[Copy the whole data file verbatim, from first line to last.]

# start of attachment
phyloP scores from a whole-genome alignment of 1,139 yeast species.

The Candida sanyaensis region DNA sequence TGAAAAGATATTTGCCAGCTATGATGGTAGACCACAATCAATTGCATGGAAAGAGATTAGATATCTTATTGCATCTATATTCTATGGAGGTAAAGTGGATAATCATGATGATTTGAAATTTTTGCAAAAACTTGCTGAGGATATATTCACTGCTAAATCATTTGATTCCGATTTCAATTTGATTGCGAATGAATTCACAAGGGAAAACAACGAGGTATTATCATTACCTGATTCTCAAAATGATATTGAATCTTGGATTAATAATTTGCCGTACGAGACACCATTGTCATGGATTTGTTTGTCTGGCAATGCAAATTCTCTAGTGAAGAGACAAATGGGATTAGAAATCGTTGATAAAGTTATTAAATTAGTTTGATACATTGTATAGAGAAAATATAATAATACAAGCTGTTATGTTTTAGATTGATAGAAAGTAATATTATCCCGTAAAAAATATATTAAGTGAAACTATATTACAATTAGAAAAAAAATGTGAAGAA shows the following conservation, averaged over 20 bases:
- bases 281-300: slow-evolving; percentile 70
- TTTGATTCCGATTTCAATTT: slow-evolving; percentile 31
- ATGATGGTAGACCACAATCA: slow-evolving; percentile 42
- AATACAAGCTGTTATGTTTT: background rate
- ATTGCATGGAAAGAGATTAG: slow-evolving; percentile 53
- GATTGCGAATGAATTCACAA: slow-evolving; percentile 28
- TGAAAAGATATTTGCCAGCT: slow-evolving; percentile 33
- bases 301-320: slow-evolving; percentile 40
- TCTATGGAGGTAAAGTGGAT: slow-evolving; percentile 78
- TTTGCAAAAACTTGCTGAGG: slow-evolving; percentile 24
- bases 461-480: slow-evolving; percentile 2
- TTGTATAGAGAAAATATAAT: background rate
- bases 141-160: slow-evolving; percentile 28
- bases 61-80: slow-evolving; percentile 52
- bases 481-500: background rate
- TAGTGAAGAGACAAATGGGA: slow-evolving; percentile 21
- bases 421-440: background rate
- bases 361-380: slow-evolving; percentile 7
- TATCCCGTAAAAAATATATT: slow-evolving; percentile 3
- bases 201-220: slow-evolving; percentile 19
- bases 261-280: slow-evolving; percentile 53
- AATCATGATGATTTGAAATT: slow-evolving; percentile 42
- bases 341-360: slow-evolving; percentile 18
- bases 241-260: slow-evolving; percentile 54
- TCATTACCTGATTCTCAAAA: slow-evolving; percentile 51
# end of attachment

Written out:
phyloP scores from a whole-genome alignment of 1,139 yeast species.

The Candida sanyaensis region DNA sequence TGAAAAGATATTTGCCAGCTATGATGGTAGACCACAATCAATTGCATGGAAAGAGATTAGATATCTTATTGCATCTATATTCTATGGAGGTAAAGTGGATAATCATGATGATTTGAAATTTTTGCAAAAACTTGCTGAGGATATATTCACTGCTAAATCATTTGATTCCGATTTCAATTTGATTGCGAATGAATTCACAAGGGAAAACAACGAGGTATTATCATTACCTGATTCTCAAAATGATATTGAATCTTGGATTAATAATTTGCCGTACGAGACACCATTGTCATGGATTTGTTTGTCTGGCAATGCAAATTCTCTAGTGAAGAGACAAATGGGATTAGAAATCGTTGATAAAGTTATTAAATTAGTTTGATACATTGTATAGAGAAAATATAATAATACAAGCTGTTATGTTTTAGATTGATAGAAAGTAATATTATCCCGTAAAAAATATATTAAGTGAAACTATATTACAATTAGAAAAAAAATGTGAAGAA shows the following conservation, averaged over 20 bases:
- bases 281-300: slow-evolving; percentile 70
- TTTGATTCCGATTTCAATTT: slow-evolving; percentile 31
- ATGATGGTAGACCACAATCA: slow-evolving; percentile 42
- AATACAAGCTGTTATGTTTT: background rate
- ATTGCATGGAAAGAGATTAG: slow-evolving; percentile 53
- GATTGCGAATGAATTCACAA: slow-evolving; percentile 28
- TGAAAAGATATTTGCCAGCT: slow-evolving; percentile 33
- bases 301-320: slow-evolving; percentile 40
- TCTATGGAGGTAAAGTGGAT: slow-evolving; percentile 78
- TTTGCAAAAACTTGCTGAGG: slow-evolving; percentile 24
- bases 461-480: slow-evolving; percentile 2
- TTGTATAGAGAAAATATAAT: background rate
- bases 141-160: slow-evolving; percentile 28
- bases 61-80: slow-evolving; percentile 52
- bases 481-500: background rate
- TAGTGAAGAGACAAATGGGA: slow-evolving; percentile 21
- bases 421-440: background rate
- bases 361-380: slow-evolving; percentile 7
- TATCCCGTAAAAAATATATT: slow-evolving; percentile 3
- bases 201-220: slow-evolving; percentile 19
- bases 261-280: slow-evolving; percentile 53
- AATCATGATGATTTGAAATT: slow-evolving; percentile 42
- bases 341-360: slow-evolving; percentile 18
- bases 241-260: slow-evolving; percentile 54
- TCATTACCTGATTCTCAAAA: slow-evolving; percentile 51